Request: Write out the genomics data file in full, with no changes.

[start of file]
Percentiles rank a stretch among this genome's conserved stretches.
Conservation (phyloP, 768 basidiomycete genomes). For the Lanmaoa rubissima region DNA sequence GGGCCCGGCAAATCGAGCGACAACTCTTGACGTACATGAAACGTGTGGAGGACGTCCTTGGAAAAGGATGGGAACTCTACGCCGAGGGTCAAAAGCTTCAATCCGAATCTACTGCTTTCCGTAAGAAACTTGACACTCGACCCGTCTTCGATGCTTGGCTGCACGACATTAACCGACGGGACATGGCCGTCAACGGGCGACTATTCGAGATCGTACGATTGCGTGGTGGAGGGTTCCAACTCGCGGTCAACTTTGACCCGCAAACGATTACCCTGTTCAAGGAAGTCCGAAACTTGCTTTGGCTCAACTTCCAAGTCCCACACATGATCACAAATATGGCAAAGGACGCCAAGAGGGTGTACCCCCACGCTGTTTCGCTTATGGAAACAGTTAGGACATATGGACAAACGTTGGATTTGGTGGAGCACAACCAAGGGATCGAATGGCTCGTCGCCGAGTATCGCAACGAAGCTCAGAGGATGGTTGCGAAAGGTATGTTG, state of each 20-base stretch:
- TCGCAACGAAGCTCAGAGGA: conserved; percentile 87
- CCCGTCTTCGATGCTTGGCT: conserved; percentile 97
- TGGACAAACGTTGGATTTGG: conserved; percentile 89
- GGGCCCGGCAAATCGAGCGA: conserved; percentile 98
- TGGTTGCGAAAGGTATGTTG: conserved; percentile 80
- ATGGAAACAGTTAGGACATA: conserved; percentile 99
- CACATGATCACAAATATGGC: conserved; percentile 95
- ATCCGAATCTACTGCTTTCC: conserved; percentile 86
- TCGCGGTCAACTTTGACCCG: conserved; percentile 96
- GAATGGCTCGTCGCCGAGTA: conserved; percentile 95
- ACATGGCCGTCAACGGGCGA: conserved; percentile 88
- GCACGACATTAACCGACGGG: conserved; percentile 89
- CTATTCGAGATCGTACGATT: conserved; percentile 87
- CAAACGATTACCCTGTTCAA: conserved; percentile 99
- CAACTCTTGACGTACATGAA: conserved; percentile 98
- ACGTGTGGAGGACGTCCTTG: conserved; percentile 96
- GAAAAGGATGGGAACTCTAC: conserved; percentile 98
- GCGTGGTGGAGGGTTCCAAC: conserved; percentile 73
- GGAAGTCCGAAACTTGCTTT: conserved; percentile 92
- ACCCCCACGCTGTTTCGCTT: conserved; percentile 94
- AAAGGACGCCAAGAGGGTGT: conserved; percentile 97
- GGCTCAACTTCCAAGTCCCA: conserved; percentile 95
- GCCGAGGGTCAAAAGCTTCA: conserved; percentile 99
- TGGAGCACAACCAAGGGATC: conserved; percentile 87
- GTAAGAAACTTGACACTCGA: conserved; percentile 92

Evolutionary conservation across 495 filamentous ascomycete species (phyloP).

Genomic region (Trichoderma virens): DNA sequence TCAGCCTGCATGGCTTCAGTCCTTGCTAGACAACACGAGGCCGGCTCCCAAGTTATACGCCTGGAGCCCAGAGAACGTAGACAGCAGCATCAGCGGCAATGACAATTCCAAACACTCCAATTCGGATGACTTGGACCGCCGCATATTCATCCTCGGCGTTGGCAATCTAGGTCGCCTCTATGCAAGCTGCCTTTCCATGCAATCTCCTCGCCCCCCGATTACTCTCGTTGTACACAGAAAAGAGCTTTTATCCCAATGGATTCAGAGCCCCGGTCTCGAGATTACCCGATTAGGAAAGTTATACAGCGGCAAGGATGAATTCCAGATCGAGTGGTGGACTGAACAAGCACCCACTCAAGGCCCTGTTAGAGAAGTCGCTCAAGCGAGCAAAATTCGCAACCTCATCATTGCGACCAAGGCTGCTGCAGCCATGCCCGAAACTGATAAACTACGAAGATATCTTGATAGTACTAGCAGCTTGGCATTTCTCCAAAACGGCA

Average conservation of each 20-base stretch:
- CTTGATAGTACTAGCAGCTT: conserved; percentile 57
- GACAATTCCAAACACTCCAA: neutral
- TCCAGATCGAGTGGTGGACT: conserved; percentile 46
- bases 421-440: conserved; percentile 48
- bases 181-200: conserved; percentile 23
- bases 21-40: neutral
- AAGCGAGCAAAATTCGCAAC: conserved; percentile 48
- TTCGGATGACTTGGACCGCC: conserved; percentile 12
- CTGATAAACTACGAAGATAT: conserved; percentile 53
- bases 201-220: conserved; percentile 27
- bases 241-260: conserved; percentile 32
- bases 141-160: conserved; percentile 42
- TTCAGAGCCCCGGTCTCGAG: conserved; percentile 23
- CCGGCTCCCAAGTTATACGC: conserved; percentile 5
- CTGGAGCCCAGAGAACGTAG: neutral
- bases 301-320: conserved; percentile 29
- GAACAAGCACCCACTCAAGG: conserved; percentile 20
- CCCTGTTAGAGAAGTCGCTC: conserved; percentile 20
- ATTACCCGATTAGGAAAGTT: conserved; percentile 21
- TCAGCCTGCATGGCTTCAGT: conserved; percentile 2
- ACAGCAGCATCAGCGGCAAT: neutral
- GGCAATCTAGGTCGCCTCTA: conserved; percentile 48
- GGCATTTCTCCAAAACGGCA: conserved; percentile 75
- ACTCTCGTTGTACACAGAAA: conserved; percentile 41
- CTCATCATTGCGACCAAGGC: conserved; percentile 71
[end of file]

Percentiles rank a stretch among this genome's conserved stretches.
Conservation (phyloP, 768 basidiomycete genomes). For the Lanmaoa rubissima region DNA sequence GGGCCCGGCAAATCGAGCGACAACTCTTGACGTACATGAAACGTGTGGAGGACGTCCTTGGAAAAGGATGGGAACTCTACGCCGAGGGTCAAAAGCTTCAATCCGAATCTACTGCTTTCCGTAAGAAACTTGACACTCGACCCGTCTTCGATGCTTGGCTGCACGACATTAACCGACGGGACATGGCCGTCAACGGGCGACTATTCGAGATCGTACGATTGCGTGGTGGAGGGTTCCAACTCGCGGTCAACTTTGACCCGCAAACGATTACCCTGTTCAAGGAAGTCCGAAACTTGCTTTGGCTCAACTTCCAAGTCCCACACATGATCACAAATATGGCAAAGGACGCCAAGAGGGTGTACCCCCACGCTGTTTCGCTTATGGAAACAGTTAGGACATATGGACAAACGTTGGATTTGGTGGAGCACAACCAAGGGATCGAATGGCTCGTCGCCGAGTATCGCAACGAAGCTCAGAGGATGGTTGCGAAAGGTATGTTG, state of each 20-base stretch:
- TCGCAACGAAGCTCAGAGGA: conserved; percentile 87
- CCCGTCTTCGATGCTTGGCT: conserved; percentile 97
- TGGACAAACGTTGGATTTGG: conserved; percentile 89
- GGGCCCGGCAAATCGAGCGA: conserved; percentile 98
- TGGTTGCGAAAGGTATGTTG: conserved; percentile 80
- ATGGAAACAGTTAGGACATA: conserved; percentile 99
- CACATGATCACAAATATGGC: conserved; percentile 95
- ATCCGAATCTACTGCTTTCC: conserved; percentile 86
- TCGCGGTCAACTTTGACCCG: conserved; percentile 96
- GAATGGCTCGTCGCCGAGTA: conserved; percentile 95
- ACATGGCCGTCAACGGGCGA: conserved; percentile 88
- GCACGACATTAACCGACGGG: conserved; percentile 89
- CTATTCGAGATCGTACGATT: conserved; percentile 87
- CAAACGATTACCCTGTTCAA: conserved; percentile 99
- CAACTCTTGACGTACATGAA: conserved; percentile 98
- ACGTGTGGAGGACGTCCTTG: conserved; percentile 96
- GAAAAGGATGGGAACTCTAC: conserved; percentile 98
- GCGTGGTGGAGGGTTCCAAC: conserved; percentile 73
- GGAAGTCCGAAACTTGCTTT: conserved; percentile 92
- ACCCCCACGCTGTTTCGCTT: conserved; percentile 94
- AAAGGACGCCAAGAGGGTGT: conserved; percentile 97
- GGCTCAACTTCCAAGTCCCA: conserved; percentile 95
- GCCGAGGGTCAAAAGCTTCA: conserved; percentile 99
- TGGAGCACAACCAAGGGATC: conserved; percentile 87
- GTAAGAAACTTGACACTCGA: conserved; percentile 92

Evolutionary conservation across 495 filamentous ascomycete species (phyloP).

Genomic region (Trichoderma virens): DNA sequence TCAGCCTGCATGGCTTCAGTCCTTGCTAGACAACACGAGGCCGGCTCCCAAGTTATACGCCTGGAGCCCAGAGAACGTAGACAGCAGCATCAGCGGCAATGACAATTCCAAACACTCCAATTCGGATGACTTGGACCGCCGCATATTCATCCTCGGCGTTGGCAATCTAGGTCGCCTCTATGCAAGCTGCCTTTCCATGCAATCTCCTCGCCCCCCGATTACTCTCGTTGTACACAGAAAAGAGCTTTTATCCCAATGGATTCAGAGCCCCGGTCTCGAGATTACCCGATTAGGAAAGTTATACAGCGGCAAGGATGAATTCCAGATCGAGTGGTGGACTGAACAAGCACCCACTCAAGGCCCTGTTAGAGAAGTCGCTCAAGCGAGCAAAATTCGCAACCTCATCATTGCGACCAAGGCTGCTGCAGCCATGCCCGAAACTGATAAACTACGAAGATATCTTGATAGTACTAGCAGCTTGGCATTTCTCCAAAACGGCA

Average conservation of each 20-base stretch:
- CTTGATAGTACTAGCAGCTT: conserved; percentile 57
- GACAATTCCAAACACTCCAA: neutral
- TCCAGATCGAGTGGTGGACT: conserved; percentile 46
- bases 421-440: conserved; percentile 48
- bases 181-200: conserved; percentile 23
- bases 21-40: neutral
- AAGCGAGCAAAATTCGCAAC: conserved; percentile 48
- TTCGGATGACTTGGACCGCC: conserved; percentile 12
- CTGATAAACTACGAAGATAT: conserved; percentile 53
- bases 201-220: conserved; percentile 27
- bases 241-260: conserved; percentile 32
- bases 141-160: conserved; percentile 42
- TTCAGAGCCCCGGTCTCGAG: conserved; percentile 23
- CCGGCTCCCAAGTTATACGC: conserved; percentile 5
- CTGGAGCCCAGAGAACGTAG: neutral
- bases 301-320: conserved; percentile 29
- GAACAAGCACCCACTCAAGG: conserved; percentile 20
- CCCTGTTAGAGAAGTCGCTC: conserved; percentile 20
- ATTACCCGATTAGGAAAGTT: conserved; percentile 21
- TCAGCCTGCATGGCTTCAGT: conserved; percentile 2
- ACAGCAGCATCAGCGGCAAT: neutral
- GGCAATCTAGGTCGCCTCTA: conserved; percentile 48
- GGCATTTCTCCAAAACGGCA: conserved; percentile 75
- ACTCTCGTTGTACACAGAAA: conserved; percentile 41
- CTCATCATTGCGACCAAGGC: conserved; percentile 71